Bega Valley Shire CouncilBega Valley Shire Council

Stories from the Bega Valley Bushfires

Greg and Kerry McKay standing in front of the reception building of their Big4 Tathra Beach Holiday Park.

9 March 2020

The bushfire recovery needs of our region are broad and deep. Recognising the impact those flames have had on lives, the environment and the economy, Bega Valley Shire Council is keen to highlight the stories of those living with the aftermath.

Stories have power and we hope these case studies will help deliver assistance and change.


Big4 Tathra Beach Holiday Park - Greg & Kerry McKay


After crunching trading figures comparing December 2019 to February 2020 with the year before, Greg and Kerry McKay of the Big4 Tathra Beach Holiday Park are quite sure they will not recover lost revenue caused by the summer bushfires.

“In December, revenue was up,” Greg said. “When the fires were up north, our business traffic increased and our figures were up 11% from the year before.

“Then the fires hit the far south coast and visitors from Batemans Bay to Eden were told to leave. All but a handful of our guests left, even though Tathra was not directly threatened.

“And of course we refunded deposits and unused accommodation to guests, which actually costs us money in processing fees.

“So far January is down 67% and February is down 20% compared to the previous year.”

Kerry and Greg McKay have been running the Big 4 Tathra Beach Holiday Park for 25 years; and it has been in Kerry’s family for more than 40 years.

This bushfire crisis has hit the hip pocket harder than the March 2018 Tathra bushfire, when the McKays lost their home. Fortunately, the Holiday Park was not directly affected.

With the Tathra bushfire, the town was officially closed for four days. Although there were Holiday Park cancellations following that fire, many more visitors from the ACT, NSW and Victoria flocked to Tathra over the following months to support the community.

“This bushfire crisis is worse than the March 2018 fire in Tathra,” Greg said. “We have missed out on our maximum occupancy period, with only one quarter capacity over January and February.

“Many of our guests cancelled their future bookings; some up to nine months ahead.

“People process things in their own way. When you look at the coverage across newspapers, television, radio and online, to many it looked like the whole far south coast was burning and there was nothing left to visit.”

The other concern for Greg and Kerry at the time was their eight staff, who all had to be stood down.

“They were back at work after a week, but we’ve had to reduce their hours and our own. When our staff applied for a bushfire-related allowance, they found they were not eligible,” Greg said.

“I think the losses will bottom out now and maybe even turn around as March is looking good, but that has to be played out yet.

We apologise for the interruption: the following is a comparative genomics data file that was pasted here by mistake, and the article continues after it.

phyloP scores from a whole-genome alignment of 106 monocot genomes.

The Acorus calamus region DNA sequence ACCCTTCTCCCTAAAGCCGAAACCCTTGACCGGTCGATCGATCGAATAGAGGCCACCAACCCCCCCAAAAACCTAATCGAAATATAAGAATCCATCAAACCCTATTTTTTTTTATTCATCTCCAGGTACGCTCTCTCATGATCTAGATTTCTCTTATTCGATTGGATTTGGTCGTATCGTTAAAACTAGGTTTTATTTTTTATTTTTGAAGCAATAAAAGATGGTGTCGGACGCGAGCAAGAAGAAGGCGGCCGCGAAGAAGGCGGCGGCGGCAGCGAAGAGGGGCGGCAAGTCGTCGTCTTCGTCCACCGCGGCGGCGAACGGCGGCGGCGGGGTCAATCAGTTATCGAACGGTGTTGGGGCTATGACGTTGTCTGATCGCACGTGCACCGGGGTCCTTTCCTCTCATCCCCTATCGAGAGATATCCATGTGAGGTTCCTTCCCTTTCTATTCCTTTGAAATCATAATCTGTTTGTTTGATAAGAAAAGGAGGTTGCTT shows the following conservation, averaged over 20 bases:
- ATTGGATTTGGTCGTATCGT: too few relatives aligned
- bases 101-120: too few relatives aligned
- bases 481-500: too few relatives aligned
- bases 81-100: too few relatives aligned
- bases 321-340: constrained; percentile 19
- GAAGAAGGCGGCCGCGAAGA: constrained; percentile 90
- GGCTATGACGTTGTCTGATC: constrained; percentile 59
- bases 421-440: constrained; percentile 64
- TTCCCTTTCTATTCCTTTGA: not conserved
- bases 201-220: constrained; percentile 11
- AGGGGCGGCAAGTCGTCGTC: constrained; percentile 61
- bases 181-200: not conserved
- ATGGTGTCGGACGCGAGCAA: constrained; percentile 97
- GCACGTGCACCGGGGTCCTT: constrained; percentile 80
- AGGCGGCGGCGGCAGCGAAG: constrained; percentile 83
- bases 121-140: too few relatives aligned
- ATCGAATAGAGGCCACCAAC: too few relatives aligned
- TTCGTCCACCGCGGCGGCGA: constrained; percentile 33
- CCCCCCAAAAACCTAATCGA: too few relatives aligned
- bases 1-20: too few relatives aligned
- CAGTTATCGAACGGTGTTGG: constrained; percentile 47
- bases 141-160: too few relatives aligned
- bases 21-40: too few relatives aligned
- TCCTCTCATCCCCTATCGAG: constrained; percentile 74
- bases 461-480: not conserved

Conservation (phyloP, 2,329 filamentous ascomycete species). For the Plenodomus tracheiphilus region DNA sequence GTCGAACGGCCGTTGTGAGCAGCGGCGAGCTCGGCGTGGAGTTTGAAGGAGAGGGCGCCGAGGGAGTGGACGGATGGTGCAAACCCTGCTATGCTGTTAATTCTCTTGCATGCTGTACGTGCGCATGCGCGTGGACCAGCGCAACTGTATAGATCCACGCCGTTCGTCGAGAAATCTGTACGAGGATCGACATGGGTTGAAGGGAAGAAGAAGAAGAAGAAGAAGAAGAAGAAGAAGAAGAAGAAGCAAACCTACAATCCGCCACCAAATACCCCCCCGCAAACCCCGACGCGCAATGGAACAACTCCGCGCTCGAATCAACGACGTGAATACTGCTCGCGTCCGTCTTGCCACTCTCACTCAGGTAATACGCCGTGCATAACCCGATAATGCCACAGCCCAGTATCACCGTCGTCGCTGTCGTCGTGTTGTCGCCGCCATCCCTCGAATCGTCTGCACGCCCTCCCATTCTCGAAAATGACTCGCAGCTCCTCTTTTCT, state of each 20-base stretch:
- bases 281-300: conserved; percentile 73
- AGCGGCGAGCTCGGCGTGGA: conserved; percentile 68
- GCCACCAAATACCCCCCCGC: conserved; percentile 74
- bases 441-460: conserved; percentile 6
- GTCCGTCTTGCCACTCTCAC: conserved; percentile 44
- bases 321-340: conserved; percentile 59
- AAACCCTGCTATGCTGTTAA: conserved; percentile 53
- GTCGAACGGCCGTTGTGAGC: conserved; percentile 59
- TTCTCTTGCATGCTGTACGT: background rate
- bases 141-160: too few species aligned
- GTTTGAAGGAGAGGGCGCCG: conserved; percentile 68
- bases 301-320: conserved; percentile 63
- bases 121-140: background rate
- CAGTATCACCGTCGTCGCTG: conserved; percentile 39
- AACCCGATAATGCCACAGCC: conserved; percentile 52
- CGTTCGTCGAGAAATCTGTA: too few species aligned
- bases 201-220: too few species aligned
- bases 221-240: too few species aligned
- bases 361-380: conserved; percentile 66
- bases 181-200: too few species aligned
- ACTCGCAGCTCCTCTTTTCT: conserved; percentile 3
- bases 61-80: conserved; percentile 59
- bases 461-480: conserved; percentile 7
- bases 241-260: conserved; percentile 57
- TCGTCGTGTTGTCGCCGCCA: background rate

“Between ANZAC Day and the September school holidays we usually carry out refurbishments and replacements, but I doubt we’ll be doing much of that this year.

“At the moment we do have bushfire recovery workers and evacuees staying with us. And most of the regular summer guests who cancelled their booking this year, re-booked for next year.

“We are also getting some off-the-street bookings, with people staying a couple of weeks instead of two or three nights because they love Tathra. More of these guests would be great!”

In the meantime, Greg and Kerry are advertising with Big4 Promotions - featuring in a direct marketing email – and working with their industry association.

“The weather is still great; there is plenty to do in Tathra and the Bega Valley, so I’d encourage visitors to come back and enjoy what’s left of summer and autumn,” Greg said.

Bega Valley Shire Council remains committed to supporting local business and our regional economy as a key component of our bushfire recovery.

Mayor, Kristy McBain continues her steady work in this area of concern. She recently travelled to Parliament House in Canberra and Sydney to discuss what support needs to be provided to Bega Valley businesses, both directly and indirectly affected by the bushfire disaster.

We know that if we don’t get businesses back on track right now, the whole community will be negatively impacted; a ‘second disaster’ the Mayor calls it. Keeping people employed and building sustainable lives in our regional community is vital.

State and federal governments need to understand how desperate the situation is in our small Far South Coast towns.

Advocating on behalf of Bega Valley business, the Mayor requests that:

  • small businesses indirectly affected by the fires, particularly those with a turnover of less than $1 million, receive the $50,000 grant that is currently only available to burnt businesses
  • the ATO put $1,000 in the bank account of all those in the postcodes of each local government affected by the bushfires, allowing residents to spend this money in local shops and for local services
  • tax-deductible holidays are encouraged, in that if you spend seven days in a bushfire affected area, you can receive a cash deduction using related receipts.

What Council is doing now and has in place:

  • an economic development team working with peak business groups, other agencies and all levels of government
  • investment of $250,000 towards long-term business recovery, tourism marketing and events
  • small business digital readiness training workshops
  • a range of workshops and support services to small business through the Bega Valley Innovation Hub
  • a portal for local contractors to register their interest in becoming involved in civil recovery works.

More information is available on the Bega Valley Shire Council website.


Photograph:  Greg and Kerry McKay from the Big4 Tathra Beach Holiday Park.

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